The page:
February 10, 1958 - May 5, 2018
Steven Botterill, Professor of Italian Studies at the University of California, Berkeley, renowned Dante scholar, dedicated teacher, and caring friend, passed away at the age of 60 on May 5, 2018, with his beloved husband, Craig Davidson, at his side.
Steven Botterill was born on February 10, 1958, in Shoreham by Sea, England, the only child of Jeanne and Peter Botterill, both now deceased. The first member of his family to receive a University degree, he took his B.A. and M.A. in Modern and Medieval Literature at Cambridge University, and during this time spent a year of study at the illustrious University of Pavia, where he confirmed what would become a life-long dedication to Italian language, literature, and culture. In 1984, he took his Ph.D. in Italian from Queen's College, Cambridge University, studying under the eminent Dantista, Patrick Boyde. In 1986, Steven left his native land to assume the role of Assistant Professor of Italian at UC Berkeley, where he would then be tenured and promoted. His seminal study "Dante and the Mystical Tradition: Bernard of Clairvaux" in the "Commedia" was published by Cambridge University Press in 1994, to wide critical acclaim. It remains the standard work on this important subject to this day. In 1996 he published his elegant and learned translation with introduction of Dante's remarkable treatise in defense of the vernacular, De Vulgari Eloquentia, an edition that has become the standard in English-language classrooms. He also authored some 27 scholarly articles and well over 100 reviews, notable for their deep learning, incisive criticism and elegant style. He also gave some 100 public performances—both scholarly lectures and talks for the general public—in North America, Britain, Ireland, and Italy. And he was among the pioneers in the field of queer studies in the Italian context. He was widely admired both for his brilliant scholarship, and for the extraordinary eloquence and piercing wit that informed his writing, speaking, and teaching alike.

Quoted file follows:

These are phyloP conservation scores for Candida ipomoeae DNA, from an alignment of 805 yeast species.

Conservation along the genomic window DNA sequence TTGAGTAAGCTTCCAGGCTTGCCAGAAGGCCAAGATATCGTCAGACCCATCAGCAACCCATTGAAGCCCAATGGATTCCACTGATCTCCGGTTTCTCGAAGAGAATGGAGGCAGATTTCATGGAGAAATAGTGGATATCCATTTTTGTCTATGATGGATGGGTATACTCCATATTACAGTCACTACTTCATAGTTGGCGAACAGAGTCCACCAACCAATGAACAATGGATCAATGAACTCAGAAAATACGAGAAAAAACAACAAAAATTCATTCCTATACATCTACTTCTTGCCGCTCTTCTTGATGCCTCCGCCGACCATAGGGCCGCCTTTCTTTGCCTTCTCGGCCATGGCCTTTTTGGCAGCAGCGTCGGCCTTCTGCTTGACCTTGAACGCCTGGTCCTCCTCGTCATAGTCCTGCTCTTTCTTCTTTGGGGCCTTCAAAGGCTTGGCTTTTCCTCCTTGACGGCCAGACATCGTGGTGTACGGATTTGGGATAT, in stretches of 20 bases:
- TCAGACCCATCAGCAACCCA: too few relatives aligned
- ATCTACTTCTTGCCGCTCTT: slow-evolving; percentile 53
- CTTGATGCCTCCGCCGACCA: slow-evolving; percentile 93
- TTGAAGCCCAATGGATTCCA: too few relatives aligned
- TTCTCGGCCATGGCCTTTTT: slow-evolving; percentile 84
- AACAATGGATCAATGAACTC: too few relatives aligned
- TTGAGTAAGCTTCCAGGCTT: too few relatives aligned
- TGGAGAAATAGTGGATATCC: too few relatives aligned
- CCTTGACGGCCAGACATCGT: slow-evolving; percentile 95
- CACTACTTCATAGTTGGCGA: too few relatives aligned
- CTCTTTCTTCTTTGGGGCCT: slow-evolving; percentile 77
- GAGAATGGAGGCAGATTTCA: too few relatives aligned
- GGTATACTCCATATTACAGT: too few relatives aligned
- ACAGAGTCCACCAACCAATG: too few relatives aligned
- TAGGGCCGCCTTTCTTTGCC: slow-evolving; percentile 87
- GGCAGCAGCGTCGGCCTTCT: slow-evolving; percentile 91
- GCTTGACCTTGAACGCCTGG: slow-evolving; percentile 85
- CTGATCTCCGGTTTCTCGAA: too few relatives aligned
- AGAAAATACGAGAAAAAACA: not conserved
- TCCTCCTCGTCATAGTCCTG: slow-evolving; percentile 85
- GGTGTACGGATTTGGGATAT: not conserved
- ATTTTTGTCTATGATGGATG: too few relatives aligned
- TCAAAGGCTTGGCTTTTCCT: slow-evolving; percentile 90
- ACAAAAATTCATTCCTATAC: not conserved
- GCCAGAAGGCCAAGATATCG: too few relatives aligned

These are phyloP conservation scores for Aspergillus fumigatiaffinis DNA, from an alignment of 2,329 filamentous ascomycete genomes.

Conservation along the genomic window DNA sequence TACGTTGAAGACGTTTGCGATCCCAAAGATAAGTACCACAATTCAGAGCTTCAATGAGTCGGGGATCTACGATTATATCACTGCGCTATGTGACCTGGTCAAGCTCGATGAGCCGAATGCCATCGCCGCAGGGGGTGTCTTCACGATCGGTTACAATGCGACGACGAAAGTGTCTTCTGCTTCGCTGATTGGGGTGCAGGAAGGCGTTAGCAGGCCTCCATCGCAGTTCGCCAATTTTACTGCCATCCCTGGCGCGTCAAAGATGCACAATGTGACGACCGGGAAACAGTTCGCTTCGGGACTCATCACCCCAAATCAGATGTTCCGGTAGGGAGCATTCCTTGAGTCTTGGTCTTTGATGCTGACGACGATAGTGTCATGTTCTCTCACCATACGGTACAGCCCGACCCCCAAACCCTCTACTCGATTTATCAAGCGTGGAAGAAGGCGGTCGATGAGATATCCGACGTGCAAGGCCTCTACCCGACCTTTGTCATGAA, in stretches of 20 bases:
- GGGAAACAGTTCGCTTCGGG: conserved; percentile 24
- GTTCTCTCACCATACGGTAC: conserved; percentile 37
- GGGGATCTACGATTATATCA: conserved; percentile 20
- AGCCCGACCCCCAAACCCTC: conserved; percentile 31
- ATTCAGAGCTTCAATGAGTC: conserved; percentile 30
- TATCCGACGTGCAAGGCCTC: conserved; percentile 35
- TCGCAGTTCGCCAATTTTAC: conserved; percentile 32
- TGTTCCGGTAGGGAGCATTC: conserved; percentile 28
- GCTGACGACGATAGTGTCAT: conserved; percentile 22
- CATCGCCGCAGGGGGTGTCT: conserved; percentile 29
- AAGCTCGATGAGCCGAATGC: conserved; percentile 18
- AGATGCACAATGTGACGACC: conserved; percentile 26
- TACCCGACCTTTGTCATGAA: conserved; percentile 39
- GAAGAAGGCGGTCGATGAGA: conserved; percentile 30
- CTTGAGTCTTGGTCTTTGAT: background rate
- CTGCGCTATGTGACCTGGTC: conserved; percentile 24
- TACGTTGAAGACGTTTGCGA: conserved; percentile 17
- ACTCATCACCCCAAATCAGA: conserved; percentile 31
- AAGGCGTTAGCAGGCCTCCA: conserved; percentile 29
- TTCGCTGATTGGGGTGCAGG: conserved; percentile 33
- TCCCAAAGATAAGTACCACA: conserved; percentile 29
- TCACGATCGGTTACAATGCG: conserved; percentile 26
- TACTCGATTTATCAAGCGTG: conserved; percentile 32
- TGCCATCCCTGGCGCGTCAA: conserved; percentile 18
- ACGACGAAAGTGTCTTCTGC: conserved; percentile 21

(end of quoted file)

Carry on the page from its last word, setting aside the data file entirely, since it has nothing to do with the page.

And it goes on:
Just as significant as his scholarship was his profound commitment to the teaching profession and to the institution that was his home for more than 30 years. He was an admired colleague and dear friend to his fellow Italianists and many others at Cal. In particular, he served two terms as Chair of the Italian Studies Department, both at critical moments of transition. He also served as Director of the Graduate Program in Romance Languages and Literatures and was an active presence in the Medieval Studies Program. His teaching, in both English- and Italian-language classes, ranged from Freshman seminars, through lower and upper division undergraduate courses, to graduate seminars—and at all levels he inspired devotion among his students. His courses covered the spectrum of Italian literature and culture in the Medieval and Renaissance epochs, with occasional forays into the Romantic period, modern poetry, the works of Pier Paolo Pasolini, and queer studies. His seminars on Dante and Boccaccio were especially popular with graduate students, and gave rise to a number of dissertations.
His deep attachment to the students of Cal expressed itself in many other ways as well: in service as both undergraduate and graduate adviser in Italian Studies, as member of numerous campus and external fellowship and scholars program committees, as Assistant Dean for Undergraduate Advising and for six years as Associate Dean of the Undergraduate Division in the College of Letters and Sciences. Most recently he had shown his profound engagement with and commitment to education abroad, in particular serving for two years as Director of the UC Study Abroad Programs in Italy. During these two years (2015-2017) he and Craig, his partner and husband of 26 years, were able to realize their dream of immersing themselves together in the culture of Italy, and of sharing that joy widely with others. For co-workers, students, and his many friends, Steven Botterill was an imposing and memorable presence. We join with Craig in mourning his untimely passing.